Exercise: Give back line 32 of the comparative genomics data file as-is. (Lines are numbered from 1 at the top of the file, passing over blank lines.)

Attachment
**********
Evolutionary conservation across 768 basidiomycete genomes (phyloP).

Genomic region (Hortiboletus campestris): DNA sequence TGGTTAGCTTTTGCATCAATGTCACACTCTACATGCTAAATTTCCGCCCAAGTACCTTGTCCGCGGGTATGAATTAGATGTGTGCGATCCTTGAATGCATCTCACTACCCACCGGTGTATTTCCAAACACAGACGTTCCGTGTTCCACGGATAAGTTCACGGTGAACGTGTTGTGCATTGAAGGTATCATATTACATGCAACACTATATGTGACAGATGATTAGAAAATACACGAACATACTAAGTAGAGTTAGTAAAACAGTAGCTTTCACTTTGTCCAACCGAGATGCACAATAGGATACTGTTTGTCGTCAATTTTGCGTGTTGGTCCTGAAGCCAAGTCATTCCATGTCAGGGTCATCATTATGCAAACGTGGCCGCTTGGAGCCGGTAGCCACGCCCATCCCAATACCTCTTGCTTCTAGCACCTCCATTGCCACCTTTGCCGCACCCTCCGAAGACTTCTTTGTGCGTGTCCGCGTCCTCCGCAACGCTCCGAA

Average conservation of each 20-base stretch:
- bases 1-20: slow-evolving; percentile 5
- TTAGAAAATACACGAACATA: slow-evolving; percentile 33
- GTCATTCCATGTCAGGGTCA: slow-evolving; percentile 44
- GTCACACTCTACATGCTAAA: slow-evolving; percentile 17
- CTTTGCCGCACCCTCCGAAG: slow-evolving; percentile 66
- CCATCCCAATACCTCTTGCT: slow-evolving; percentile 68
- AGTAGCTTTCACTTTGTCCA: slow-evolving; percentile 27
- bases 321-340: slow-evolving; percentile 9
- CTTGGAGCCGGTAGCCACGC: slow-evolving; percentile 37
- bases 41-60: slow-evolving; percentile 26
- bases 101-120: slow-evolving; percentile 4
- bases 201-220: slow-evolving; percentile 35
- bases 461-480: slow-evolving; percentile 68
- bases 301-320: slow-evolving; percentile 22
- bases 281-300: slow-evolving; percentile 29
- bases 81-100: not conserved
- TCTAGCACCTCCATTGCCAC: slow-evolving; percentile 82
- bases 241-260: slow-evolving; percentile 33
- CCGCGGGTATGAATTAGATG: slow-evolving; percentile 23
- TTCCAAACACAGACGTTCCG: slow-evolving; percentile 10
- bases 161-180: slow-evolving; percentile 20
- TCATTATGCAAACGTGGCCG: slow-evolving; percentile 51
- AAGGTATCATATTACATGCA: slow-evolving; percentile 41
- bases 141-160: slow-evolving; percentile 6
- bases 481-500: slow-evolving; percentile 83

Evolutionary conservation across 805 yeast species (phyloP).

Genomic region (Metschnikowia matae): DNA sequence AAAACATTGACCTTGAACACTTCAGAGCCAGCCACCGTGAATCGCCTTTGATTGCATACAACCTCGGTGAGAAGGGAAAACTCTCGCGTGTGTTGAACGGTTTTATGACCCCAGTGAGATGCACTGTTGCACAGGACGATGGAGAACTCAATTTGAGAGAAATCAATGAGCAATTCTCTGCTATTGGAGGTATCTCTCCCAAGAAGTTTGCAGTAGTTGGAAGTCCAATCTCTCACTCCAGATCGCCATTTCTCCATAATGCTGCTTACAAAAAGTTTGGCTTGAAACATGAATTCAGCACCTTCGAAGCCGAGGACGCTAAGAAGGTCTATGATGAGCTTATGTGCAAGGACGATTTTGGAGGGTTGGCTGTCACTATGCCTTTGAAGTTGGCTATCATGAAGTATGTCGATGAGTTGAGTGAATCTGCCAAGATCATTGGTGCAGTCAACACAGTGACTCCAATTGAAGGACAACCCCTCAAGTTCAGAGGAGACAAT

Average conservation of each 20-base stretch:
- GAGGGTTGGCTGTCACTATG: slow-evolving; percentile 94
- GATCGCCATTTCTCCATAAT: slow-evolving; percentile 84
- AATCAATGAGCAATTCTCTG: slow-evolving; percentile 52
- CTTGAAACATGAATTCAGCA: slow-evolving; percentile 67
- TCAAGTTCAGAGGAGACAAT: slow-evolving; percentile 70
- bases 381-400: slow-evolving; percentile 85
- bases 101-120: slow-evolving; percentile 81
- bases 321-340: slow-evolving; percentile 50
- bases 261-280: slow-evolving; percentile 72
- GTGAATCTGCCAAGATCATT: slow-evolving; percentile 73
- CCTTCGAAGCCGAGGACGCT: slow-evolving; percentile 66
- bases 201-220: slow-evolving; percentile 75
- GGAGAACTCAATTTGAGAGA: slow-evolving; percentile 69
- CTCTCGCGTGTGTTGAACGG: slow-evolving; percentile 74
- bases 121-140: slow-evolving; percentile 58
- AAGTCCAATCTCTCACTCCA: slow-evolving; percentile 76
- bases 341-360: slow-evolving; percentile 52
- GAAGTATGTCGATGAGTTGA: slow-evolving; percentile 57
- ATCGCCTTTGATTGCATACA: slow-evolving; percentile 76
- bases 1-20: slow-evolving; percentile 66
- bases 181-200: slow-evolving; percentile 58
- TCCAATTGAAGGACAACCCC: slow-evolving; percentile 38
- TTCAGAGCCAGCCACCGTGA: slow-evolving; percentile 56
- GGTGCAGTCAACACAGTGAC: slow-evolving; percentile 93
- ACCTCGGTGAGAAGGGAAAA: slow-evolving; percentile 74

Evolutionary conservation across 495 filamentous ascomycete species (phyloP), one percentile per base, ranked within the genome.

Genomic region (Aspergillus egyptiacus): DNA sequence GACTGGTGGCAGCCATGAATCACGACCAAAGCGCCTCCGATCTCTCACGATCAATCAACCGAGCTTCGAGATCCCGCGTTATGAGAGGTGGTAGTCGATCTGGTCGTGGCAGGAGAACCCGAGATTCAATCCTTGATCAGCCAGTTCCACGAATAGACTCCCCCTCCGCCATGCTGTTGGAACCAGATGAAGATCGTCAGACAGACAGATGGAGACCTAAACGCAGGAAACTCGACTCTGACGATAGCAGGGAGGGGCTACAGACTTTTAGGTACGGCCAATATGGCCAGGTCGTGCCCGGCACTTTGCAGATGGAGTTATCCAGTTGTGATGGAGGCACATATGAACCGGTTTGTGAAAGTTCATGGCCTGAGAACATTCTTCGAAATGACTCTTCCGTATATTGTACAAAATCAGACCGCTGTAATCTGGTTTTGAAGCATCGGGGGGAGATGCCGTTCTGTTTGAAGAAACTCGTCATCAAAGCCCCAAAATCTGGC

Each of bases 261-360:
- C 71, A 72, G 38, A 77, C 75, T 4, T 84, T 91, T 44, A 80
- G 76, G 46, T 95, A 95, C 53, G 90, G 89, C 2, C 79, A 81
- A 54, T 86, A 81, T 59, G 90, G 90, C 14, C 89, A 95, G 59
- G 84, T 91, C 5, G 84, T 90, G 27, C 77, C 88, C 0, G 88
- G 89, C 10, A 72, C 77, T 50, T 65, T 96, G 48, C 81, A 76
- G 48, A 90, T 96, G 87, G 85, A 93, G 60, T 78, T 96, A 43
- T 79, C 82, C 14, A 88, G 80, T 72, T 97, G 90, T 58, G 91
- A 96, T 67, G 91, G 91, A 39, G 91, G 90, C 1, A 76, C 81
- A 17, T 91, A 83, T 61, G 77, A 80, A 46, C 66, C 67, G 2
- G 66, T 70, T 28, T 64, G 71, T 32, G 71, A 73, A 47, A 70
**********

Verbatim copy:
- GAGGGTTGGCTGTCACTATG: slow-evolving; percentile 94